"That Wasn't Written For You": Writerly Meanderings On The Insufficiencies Of Words

(NOTE: Based on time elapsed since the posting of this entry, the BS-o-meter calculates this is 14.472% likely to be something that Ferrett now regrets.)

I wound up making an argument recently that I hate to make in general, let alone of my own writings: “Well, a lot of people liked it.”
But a friend of mine had complained that one of my essays, which dealt with a certain type of BDSM submissive, was too simplistic and didn’t reflect her experience as a sub.  And I replied that I didn’t write the essay for well-rounded, self-policing submissives like her, I was writing it for all of these other submissives who often conflated “submission” with “being a doormat to anyone who asks”… and as evidence, I pointed to the 500 FetLife “loves” that essay had accumulated as proof that my words had hit home for someone. (It eventually went on to become my most popular essay on FetLife ever, getting over 2500+ “Loves,” 500+ comments, and inspiring at least two workshops.)
The problem was, I felt like a dick.  “Popularity” isn’t a synonym for “good,” and it felt uncomfortably to me like I was whipping out the “Hey, the public loves it!” card in lieu of an actual, you know, debate.  But that’s not what I was actually trying to say.
What I was trying to say is that you can do one of two things in an essay: hit home with someone emotionally, or be perfectly clear that this feeling that some people have doesn’t apply to everyone.  But it’s near impossible to have both, since accomplishing one successfully minimizes the other.
I knew when I wrote the essay that I’d be addressing a subset of people, so I did what I often do: I started by saying, “Here’s how ‘you’ are.”  Look at how I constructed the opener:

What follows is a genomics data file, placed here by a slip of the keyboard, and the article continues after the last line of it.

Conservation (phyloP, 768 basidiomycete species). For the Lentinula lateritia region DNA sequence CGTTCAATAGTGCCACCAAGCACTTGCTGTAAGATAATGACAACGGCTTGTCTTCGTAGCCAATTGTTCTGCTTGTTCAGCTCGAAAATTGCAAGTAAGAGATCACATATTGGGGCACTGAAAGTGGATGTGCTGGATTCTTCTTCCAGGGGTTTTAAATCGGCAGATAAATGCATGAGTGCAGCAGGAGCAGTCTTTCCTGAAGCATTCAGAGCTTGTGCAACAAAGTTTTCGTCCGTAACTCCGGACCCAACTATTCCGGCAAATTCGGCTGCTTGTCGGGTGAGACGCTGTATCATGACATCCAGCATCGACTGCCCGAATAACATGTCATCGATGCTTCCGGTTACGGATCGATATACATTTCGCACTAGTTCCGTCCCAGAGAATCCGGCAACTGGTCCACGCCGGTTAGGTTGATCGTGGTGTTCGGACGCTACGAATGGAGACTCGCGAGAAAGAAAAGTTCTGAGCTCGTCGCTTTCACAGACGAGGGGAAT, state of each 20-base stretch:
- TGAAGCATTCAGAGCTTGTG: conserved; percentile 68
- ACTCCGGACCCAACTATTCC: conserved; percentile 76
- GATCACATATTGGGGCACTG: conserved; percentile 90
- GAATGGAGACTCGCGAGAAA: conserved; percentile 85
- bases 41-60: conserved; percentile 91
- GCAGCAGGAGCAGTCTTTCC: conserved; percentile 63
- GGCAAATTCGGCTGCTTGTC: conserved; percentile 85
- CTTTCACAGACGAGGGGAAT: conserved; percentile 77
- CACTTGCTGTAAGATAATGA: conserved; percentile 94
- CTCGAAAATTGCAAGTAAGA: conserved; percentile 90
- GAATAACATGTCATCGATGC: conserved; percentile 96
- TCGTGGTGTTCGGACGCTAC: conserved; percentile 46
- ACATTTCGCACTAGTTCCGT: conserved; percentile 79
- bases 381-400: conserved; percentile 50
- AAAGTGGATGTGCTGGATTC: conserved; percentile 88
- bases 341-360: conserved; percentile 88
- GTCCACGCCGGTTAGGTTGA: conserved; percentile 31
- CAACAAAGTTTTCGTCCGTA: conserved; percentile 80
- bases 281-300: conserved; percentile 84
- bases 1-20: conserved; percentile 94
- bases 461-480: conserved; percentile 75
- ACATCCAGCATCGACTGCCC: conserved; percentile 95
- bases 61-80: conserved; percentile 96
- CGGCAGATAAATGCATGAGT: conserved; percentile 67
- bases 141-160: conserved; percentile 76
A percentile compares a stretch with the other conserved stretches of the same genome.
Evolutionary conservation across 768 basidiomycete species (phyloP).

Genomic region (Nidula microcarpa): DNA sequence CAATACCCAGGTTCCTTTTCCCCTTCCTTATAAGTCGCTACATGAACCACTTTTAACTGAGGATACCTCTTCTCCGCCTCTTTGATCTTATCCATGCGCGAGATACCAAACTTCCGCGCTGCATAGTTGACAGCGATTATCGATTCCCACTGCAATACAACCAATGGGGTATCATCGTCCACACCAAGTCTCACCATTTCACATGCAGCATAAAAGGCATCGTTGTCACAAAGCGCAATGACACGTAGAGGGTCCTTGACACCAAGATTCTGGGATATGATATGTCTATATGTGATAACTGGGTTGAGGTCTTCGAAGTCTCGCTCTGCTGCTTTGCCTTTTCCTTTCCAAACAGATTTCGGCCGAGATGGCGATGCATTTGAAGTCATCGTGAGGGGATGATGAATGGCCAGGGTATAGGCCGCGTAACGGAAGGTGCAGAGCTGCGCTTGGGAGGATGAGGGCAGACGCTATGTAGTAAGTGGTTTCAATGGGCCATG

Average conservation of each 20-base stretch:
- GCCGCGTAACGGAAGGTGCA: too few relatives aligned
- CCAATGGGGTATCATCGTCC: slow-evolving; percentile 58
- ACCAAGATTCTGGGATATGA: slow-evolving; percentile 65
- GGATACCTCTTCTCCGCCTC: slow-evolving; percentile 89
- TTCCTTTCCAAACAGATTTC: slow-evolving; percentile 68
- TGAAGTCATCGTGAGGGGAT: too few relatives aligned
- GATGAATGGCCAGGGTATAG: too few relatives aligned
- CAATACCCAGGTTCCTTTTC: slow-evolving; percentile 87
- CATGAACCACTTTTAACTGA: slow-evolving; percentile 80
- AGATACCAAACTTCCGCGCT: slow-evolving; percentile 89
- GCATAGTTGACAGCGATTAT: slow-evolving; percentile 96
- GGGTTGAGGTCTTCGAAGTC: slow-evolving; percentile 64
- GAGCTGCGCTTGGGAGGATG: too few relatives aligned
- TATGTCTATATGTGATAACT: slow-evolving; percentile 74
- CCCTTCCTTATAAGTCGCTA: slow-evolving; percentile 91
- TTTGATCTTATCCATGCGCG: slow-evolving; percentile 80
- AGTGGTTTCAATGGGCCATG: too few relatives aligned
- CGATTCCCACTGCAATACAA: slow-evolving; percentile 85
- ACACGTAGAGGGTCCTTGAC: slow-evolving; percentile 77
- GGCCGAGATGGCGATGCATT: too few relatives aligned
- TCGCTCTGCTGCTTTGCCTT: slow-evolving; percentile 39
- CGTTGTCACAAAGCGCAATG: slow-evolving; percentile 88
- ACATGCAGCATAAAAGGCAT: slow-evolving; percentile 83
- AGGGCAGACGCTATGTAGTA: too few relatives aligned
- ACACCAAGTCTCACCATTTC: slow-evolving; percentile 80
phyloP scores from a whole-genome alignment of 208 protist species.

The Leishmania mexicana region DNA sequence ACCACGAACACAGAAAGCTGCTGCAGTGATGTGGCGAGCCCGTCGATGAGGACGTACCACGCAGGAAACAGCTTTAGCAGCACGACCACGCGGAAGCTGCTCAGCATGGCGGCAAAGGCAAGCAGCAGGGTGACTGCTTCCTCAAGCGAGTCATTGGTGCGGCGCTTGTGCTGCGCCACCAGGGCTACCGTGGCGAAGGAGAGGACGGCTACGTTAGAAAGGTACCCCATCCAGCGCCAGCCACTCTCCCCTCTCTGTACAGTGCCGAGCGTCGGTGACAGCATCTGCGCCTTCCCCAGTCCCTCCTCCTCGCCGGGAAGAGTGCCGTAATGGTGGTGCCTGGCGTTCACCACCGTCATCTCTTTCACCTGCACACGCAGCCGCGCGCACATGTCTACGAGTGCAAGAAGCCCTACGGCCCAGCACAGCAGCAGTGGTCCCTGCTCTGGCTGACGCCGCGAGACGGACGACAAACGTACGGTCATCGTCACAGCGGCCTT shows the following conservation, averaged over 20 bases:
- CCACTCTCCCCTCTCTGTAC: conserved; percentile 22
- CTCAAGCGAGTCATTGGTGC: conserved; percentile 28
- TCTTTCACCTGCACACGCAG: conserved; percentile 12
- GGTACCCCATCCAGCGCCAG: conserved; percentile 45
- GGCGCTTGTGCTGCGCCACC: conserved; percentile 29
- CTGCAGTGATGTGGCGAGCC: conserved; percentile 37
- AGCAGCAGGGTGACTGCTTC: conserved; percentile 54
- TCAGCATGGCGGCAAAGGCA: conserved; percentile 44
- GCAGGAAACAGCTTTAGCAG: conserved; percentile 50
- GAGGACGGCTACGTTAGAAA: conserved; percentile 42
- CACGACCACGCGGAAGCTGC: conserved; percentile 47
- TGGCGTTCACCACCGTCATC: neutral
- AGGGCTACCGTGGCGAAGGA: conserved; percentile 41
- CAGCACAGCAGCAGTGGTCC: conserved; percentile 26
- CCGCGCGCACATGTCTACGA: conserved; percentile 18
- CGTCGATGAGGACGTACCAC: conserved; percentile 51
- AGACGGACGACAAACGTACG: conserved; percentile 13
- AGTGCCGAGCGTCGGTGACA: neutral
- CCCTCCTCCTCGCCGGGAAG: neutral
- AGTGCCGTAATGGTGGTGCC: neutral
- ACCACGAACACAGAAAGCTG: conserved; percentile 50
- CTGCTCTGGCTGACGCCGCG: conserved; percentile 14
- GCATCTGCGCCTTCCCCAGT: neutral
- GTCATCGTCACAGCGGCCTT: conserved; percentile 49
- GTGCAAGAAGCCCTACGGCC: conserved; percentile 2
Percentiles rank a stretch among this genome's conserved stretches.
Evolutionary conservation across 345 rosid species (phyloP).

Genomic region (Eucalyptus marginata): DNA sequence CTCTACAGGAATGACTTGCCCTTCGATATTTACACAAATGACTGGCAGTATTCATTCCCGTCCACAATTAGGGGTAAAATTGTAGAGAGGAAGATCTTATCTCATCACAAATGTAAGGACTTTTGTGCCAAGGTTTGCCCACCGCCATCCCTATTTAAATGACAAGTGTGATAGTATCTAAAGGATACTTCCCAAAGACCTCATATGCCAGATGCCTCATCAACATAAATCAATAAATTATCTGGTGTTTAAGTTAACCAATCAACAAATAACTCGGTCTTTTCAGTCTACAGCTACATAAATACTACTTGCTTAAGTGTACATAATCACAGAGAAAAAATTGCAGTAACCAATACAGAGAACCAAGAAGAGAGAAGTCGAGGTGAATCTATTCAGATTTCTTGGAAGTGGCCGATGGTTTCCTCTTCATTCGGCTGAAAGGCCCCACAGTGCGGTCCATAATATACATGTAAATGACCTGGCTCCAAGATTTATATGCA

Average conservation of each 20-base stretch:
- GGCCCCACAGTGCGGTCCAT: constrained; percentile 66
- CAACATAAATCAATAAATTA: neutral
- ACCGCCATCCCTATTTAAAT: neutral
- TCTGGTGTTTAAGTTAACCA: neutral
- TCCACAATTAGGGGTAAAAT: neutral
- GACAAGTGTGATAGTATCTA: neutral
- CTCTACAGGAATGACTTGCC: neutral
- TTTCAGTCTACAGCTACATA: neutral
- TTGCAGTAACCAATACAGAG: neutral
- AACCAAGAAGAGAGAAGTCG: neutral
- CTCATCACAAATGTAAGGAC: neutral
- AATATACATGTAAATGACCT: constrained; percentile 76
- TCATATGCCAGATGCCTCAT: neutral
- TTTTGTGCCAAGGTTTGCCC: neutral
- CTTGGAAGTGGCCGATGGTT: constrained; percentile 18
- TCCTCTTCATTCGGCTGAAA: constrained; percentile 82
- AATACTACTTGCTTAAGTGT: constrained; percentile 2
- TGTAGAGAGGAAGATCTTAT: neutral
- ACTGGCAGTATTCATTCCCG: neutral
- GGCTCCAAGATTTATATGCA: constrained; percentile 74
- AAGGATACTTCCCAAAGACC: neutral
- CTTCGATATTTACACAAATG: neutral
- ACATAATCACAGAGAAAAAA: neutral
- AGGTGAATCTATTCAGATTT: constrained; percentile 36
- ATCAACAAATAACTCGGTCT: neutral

“So you’re a good little submissive in search of a Master. Handing control of yourself over to someone else feels like a vacation – no more decisions, no more worries, just a firm hand on the back of your head and a cock in your throat. You crave that feeling of being owned. You want to live there.”

What I’m trying to do here is actually twofold: one, to say to the people who do feel this instinct, yes, I get how you feel.  But more importantly, I’m creating a narrative dissonance, throwing out a warning to those who don’t feel this: if this ‘you’ I’m describing is violently at odds with who you are, then you probably want to walk away right now.
In fact, if you look carefully, you’ll note I try to add an escape hatch to every essay I write that pretends to give advice: the place where I encode a message to tell the reader: if this doesn’t ring true for you, please abandon this advice posthaste.  Sometimes it’s a small escape hatch, as it often is when I say, “Of course not everyone feels this way…” seven paragraphs down, or sometimes it’s right and blatant when I start an essay with, “There is a type of person who…”
Yet I need that escape hatch.  Because the human condition is very large, and there’s literally no words I could write on it that everyone would agree with.  Yes, I could write “You will die some day,” but there are people who genuinely believe they’ve stumbled onto the secret of immortality, and they don’t agree with it emotionally.
Let me be clear: There is no class of people for whom I can speak completely.
No matter what situation I speak about, no matter how narrow, I will misrepresent the feelings of some significant subset of people.  You might think “BDSM submissives” is too big, so I’d write about the emotional experiences of “24/7, lifestyle enslaved BDSM submissives.”  But some statement I’d make wouldn’t encompass everyone, so I’d have to narrow down to “24/7, lifestyle-enslaved BDSM submissives who are in the household of an abusive partner.”  But then there’d be some significant omission, so I’d have to narrow down to “24/7, lifestyle-enslaved BDSM submissives who are in the household of an abusive lesbian rope-mistress.”
Eventually, I’d write about one person: Mary.  And Mary might not well agree with my take on her life.  Essay: failed.